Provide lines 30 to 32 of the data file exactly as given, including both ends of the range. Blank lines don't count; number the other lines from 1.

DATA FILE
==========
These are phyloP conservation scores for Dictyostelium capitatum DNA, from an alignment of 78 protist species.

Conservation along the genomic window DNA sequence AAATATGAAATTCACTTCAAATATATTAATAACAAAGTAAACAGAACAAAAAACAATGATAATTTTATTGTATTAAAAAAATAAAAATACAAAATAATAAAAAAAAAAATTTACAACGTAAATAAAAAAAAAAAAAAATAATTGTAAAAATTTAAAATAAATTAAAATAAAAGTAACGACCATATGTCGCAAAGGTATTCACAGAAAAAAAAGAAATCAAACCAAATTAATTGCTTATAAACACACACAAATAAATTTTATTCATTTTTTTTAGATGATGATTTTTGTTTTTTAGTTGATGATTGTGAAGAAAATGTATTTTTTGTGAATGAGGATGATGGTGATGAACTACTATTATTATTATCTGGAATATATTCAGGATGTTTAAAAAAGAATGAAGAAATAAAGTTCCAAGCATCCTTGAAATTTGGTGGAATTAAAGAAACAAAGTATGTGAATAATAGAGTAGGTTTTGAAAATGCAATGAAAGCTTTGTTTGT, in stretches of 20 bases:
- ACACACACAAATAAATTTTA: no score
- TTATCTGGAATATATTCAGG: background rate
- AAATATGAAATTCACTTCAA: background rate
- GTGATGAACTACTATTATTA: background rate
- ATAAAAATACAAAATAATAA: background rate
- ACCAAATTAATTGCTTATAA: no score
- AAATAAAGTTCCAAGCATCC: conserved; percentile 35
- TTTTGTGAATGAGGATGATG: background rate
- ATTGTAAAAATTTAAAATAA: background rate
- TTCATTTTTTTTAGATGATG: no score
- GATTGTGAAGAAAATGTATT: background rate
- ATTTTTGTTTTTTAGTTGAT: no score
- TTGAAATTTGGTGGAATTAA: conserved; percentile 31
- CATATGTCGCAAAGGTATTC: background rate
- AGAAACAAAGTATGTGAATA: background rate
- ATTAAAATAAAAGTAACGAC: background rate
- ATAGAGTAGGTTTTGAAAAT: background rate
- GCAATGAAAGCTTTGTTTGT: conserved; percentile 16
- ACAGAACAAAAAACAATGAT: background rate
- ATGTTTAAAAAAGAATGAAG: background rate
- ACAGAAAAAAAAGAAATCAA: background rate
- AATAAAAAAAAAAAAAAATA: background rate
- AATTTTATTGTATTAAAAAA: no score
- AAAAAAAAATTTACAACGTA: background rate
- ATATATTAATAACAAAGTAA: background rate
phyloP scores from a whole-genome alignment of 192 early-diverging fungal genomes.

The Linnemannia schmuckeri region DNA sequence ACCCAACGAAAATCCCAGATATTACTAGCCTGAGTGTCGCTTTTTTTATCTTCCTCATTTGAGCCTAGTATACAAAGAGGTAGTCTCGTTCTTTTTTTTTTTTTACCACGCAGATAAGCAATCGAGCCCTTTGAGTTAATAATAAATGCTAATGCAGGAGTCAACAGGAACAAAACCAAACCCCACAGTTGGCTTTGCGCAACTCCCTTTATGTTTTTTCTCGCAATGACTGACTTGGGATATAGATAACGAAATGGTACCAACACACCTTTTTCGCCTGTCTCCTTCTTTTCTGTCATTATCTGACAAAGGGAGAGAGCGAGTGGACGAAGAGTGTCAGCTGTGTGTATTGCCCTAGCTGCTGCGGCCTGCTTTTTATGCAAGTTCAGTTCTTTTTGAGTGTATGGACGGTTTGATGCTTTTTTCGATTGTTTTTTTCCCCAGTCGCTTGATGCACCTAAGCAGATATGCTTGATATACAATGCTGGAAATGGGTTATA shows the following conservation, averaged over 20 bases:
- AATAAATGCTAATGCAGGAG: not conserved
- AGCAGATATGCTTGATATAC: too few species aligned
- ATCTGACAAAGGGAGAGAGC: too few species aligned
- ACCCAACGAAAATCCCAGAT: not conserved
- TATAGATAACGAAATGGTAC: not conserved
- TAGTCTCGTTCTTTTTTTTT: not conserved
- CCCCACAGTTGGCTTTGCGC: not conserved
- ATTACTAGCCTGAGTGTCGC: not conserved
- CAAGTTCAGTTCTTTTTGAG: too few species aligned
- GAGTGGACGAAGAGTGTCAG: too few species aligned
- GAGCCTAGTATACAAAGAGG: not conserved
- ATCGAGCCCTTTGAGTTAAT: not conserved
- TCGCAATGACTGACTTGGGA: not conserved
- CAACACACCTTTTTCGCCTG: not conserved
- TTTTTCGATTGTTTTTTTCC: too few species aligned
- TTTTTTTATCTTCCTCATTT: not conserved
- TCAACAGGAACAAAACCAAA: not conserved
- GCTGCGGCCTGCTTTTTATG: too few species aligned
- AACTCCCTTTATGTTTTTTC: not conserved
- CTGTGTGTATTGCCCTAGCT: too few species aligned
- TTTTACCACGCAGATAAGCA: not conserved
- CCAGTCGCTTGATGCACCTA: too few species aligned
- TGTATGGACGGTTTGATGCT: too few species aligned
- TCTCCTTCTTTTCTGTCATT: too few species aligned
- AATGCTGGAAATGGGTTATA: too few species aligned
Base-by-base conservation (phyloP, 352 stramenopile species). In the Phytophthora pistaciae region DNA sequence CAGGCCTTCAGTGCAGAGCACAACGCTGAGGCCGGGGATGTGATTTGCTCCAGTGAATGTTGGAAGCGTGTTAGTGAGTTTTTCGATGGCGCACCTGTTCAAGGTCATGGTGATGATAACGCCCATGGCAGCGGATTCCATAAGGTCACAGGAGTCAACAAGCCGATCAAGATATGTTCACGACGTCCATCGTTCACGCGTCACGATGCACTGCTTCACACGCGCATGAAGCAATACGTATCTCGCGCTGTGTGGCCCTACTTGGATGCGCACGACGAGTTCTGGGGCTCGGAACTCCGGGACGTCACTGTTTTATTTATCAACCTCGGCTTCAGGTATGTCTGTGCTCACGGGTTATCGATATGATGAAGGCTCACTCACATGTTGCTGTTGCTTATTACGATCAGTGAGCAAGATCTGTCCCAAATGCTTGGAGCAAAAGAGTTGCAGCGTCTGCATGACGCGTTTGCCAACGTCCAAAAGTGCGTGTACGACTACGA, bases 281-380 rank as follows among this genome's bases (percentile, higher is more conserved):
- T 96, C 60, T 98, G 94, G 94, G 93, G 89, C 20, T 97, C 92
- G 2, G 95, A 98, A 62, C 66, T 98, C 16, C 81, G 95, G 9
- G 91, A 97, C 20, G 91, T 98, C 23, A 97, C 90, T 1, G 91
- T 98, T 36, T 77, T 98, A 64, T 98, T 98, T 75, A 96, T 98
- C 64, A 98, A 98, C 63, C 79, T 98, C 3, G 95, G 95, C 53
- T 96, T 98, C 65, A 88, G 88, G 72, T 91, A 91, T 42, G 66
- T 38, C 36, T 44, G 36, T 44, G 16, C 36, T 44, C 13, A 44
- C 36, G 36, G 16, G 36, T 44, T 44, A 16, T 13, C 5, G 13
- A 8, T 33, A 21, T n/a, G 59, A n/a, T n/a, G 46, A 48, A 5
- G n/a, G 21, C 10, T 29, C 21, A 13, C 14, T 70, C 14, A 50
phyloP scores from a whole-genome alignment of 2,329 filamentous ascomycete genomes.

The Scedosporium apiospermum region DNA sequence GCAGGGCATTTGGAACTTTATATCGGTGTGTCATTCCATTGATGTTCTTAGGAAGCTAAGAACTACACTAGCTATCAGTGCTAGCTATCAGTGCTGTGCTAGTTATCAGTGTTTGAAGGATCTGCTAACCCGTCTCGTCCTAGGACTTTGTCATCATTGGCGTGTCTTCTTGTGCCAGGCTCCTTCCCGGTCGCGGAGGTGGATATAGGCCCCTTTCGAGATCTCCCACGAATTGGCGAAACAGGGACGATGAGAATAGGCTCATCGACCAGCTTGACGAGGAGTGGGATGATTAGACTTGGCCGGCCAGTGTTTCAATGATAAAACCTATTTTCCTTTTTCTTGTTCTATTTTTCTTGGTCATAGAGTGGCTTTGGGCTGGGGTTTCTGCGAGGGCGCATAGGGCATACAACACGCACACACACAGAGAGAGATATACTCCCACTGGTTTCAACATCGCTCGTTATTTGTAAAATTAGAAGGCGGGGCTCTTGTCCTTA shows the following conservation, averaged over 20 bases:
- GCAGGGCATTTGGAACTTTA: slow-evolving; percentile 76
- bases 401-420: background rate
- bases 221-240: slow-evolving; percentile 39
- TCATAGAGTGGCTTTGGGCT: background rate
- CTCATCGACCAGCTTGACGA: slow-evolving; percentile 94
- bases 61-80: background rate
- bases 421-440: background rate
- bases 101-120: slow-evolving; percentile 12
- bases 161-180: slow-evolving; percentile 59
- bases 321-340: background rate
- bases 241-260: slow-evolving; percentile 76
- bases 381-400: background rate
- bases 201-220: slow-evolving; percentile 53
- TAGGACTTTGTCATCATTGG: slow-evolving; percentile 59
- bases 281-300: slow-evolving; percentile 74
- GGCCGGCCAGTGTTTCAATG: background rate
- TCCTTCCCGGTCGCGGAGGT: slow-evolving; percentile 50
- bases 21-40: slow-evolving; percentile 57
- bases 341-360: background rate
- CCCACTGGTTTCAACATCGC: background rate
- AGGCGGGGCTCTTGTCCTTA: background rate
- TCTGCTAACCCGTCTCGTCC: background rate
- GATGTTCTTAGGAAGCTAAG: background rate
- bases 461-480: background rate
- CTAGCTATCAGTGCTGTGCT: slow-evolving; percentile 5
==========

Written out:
- AATAAATGCTAATGCAGGAG: not conserved
- AGCAGATATGCTTGATATAC: too few species aligned
- ATCTGACAAAGGGAGAGAGC: too few species aligned